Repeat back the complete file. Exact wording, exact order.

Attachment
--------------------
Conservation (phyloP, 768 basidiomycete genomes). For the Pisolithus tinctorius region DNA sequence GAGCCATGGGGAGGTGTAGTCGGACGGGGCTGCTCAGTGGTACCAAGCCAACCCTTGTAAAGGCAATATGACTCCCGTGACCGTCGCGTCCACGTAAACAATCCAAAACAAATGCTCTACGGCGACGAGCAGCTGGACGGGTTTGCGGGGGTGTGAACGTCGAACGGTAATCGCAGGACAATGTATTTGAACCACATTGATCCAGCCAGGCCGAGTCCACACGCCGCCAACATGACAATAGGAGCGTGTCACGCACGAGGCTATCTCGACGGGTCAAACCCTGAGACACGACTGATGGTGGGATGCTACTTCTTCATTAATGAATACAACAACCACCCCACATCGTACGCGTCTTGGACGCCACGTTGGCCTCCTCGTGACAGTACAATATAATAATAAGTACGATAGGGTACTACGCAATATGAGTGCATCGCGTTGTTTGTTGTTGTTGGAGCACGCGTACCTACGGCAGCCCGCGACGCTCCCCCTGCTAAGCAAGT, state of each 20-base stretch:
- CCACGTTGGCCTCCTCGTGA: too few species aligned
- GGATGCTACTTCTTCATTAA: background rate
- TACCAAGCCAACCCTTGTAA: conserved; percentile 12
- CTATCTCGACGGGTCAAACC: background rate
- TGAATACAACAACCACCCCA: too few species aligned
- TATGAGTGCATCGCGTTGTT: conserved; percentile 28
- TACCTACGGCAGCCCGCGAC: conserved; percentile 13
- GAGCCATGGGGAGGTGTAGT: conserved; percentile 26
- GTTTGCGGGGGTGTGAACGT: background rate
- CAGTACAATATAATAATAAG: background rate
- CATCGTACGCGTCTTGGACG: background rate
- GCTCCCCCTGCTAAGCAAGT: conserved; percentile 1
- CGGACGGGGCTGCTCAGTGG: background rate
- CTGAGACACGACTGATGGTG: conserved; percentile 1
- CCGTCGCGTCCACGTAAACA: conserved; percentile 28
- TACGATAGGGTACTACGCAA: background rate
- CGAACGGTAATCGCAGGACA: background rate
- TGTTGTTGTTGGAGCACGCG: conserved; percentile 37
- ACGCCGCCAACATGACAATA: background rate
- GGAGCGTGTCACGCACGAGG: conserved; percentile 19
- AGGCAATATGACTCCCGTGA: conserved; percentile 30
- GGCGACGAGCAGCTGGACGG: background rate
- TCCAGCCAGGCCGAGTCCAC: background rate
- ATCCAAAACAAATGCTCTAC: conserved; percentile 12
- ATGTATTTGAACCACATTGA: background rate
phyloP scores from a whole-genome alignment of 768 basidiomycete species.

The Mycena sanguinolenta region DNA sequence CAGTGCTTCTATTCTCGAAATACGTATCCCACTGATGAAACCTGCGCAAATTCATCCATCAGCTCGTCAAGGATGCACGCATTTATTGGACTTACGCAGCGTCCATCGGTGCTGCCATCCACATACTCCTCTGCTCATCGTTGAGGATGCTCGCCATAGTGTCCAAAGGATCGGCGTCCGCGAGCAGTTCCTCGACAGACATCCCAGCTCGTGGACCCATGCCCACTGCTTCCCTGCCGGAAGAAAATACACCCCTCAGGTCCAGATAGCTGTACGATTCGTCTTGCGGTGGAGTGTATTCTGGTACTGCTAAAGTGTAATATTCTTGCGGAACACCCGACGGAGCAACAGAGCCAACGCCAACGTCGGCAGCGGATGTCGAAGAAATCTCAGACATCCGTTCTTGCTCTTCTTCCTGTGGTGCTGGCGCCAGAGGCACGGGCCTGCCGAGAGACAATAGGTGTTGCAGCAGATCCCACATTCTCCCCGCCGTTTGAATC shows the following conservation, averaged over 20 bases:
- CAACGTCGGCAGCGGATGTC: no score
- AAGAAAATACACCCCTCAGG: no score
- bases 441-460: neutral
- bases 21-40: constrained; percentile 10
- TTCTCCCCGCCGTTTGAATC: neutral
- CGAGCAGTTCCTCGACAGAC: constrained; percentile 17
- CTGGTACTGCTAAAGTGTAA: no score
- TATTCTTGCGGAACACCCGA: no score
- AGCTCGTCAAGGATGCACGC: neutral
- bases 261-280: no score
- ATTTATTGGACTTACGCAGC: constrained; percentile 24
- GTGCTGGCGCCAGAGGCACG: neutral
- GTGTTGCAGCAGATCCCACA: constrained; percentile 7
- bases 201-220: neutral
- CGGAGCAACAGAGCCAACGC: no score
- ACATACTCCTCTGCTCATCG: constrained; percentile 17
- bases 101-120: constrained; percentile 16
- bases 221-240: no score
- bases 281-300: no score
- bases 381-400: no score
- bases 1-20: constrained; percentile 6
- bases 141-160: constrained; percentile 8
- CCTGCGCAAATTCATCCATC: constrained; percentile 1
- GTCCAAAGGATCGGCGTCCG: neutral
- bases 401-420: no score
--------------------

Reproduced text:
Conservation (phyloP, 768 basidiomycete genomes). For the Pisolithus tinctorius region DNA sequence GAGCCATGGGGAGGTGTAGTCGGACGGGGCTGCTCAGTGGTACCAAGCCAACCCTTGTAAAGGCAATATGACTCCCGTGACCGTCGCGTCCACGTAAACAATCCAAAACAAATGCTCTACGGCGACGAGCAGCTGGACGGGTTTGCGGGGGTGTGAACGTCGAACGGTAATCGCAGGACAATGTATTTGAACCACATTGATCCAGCCAGGCCGAGTCCACACGCCGCCAACATGACAATAGGAGCGTGTCACGCACGAGGCTATCTCGACGGGTCAAACCCTGAGACACGACTGATGGTGGGATGCTACTTCTTCATTAATGAATACAACAACCACCCCACATCGTACGCGTCTTGGACGCCACGTTGGCCTCCTCGTGACAGTACAATATAATAATAAGTACGATAGGGTACTACGCAATATGAGTGCATCGCGTTGTTTGTTGTTGTTGGAGCACGCGTACCTACGGCAGCCCGCGACGCTCCCCCTGCTAAGCAAGT, state of each 20-base stretch:
- CCACGTTGGCCTCCTCGTGA: too few species aligned
- GGATGCTACTTCTTCATTAA: background rate
- TACCAAGCCAACCCTTGTAA: conserved; percentile 12
- CTATCTCGACGGGTCAAACC: background rate
- TGAATACAACAACCACCCCA: too few species aligned
- TATGAGTGCATCGCGTTGTT: conserved; percentile 28
- TACCTACGGCAGCCCGCGAC: conserved; percentile 13
- GAGCCATGGGGAGGTGTAGT: conserved; percentile 26
- GTTTGCGGGGGTGTGAACGT: background rate
- CAGTACAATATAATAATAAG: background rate
- CATCGTACGCGTCTTGGACG: background rate
- GCTCCCCCTGCTAAGCAAGT: conserved; percentile 1
- CGGACGGGGCTGCTCAGTGG: background rate
- CTGAGACACGACTGATGGTG: conserved; percentile 1
- CCGTCGCGTCCACGTAAACA: conserved; percentile 28
- TACGATAGGGTACTACGCAA: background rate
- CGAACGGTAATCGCAGGACA: background rate
- TGTTGTTGTTGGAGCACGCG: conserved; percentile 37
- ACGCCGCCAACATGACAATA: background rate
- GGAGCGTGTCACGCACGAGG: conserved; percentile 19
- AGGCAATATGACTCCCGTGA: conserved; percentile 30
- GGCGACGAGCAGCTGGACGG: background rate
- TCCAGCCAGGCCGAGTCCAC: background rate
- ATCCAAAACAAATGCTCTAC: conserved; percentile 12
- ATGTATTTGAACCACATTGA: background rate
phyloP scores from a whole-genome alignment of 768 basidiomycete species.

The Mycena sanguinolenta region DNA sequence CAGTGCTTCTATTCTCGAAATACGTATCCCACTGATGAAACCTGCGCAAATTCATCCATCAGCTCGTCAAGGATGCACGCATTTATTGGACTTACGCAGCGTCCATCGGTGCTGCCATCCACATACTCCTCTGCTCATCGTTGAGGATGCTCGCCATAGTGTCCAAAGGATCGGCGTCCGCGAGCAGTTCCTCGACAGACATCCCAGCTCGTGGACCCATGCCCACTGCTTCCCTGCCGGAAGAAAATACACCCCTCAGGTCCAGATAGCTGTACGATTCGTCTTGCGGTGGAGTGTATTCTGGTACTGCTAAAGTGTAATATTCTTGCGGAACACCCGACGGAGCAACAGAGCCAACGCCAACGTCGGCAGCGGATGTCGAAGAAATCTCAGACATCCGTTCTTGCTCTTCTTCCTGTGGTGCTGGCGCCAGAGGCACGGGCCTGCCGAGAGACAATAGGTGTTGCAGCAGATCCCACATTCTCCCCGCCGTTTGAATC shows the following conservation, averaged over 20 bases:
- CAACGTCGGCAGCGGATGTC: no score
- AAGAAAATACACCCCTCAGG: no score
- bases 441-460: neutral
- bases 21-40: constrained; percentile 10
- TTCTCCCCGCCGTTTGAATC: neutral
- CGAGCAGTTCCTCGACAGAC: constrained; percentile 17
- CTGGTACTGCTAAAGTGTAA: no score
- TATTCTTGCGGAACACCCGA: no score
- AGCTCGTCAAGGATGCACGC: neutral
- bases 261-280: no score
- ATTTATTGGACTTACGCAGC: constrained; percentile 24
- GTGCTGGCGCCAGAGGCACG: neutral
- GTGTTGCAGCAGATCCCACA: constrained; percentile 7
- bases 201-220: neutral
- CGGAGCAACAGAGCCAACGC: no score
- ACATACTCCTCTGCTCATCG: constrained; percentile 17
- bases 101-120: constrained; percentile 16
- bases 221-240: no score
- bases 281-300: no score
- bases 381-400: no score
- bases 1-20: constrained; percentile 6
- bases 141-160: constrained; percentile 8
- CCTGCGCAAATTCATCCATC: constrained; percentile 1
- GTCCAAAGGATCGGCGTCCG: neutral
- bases 401-420: no score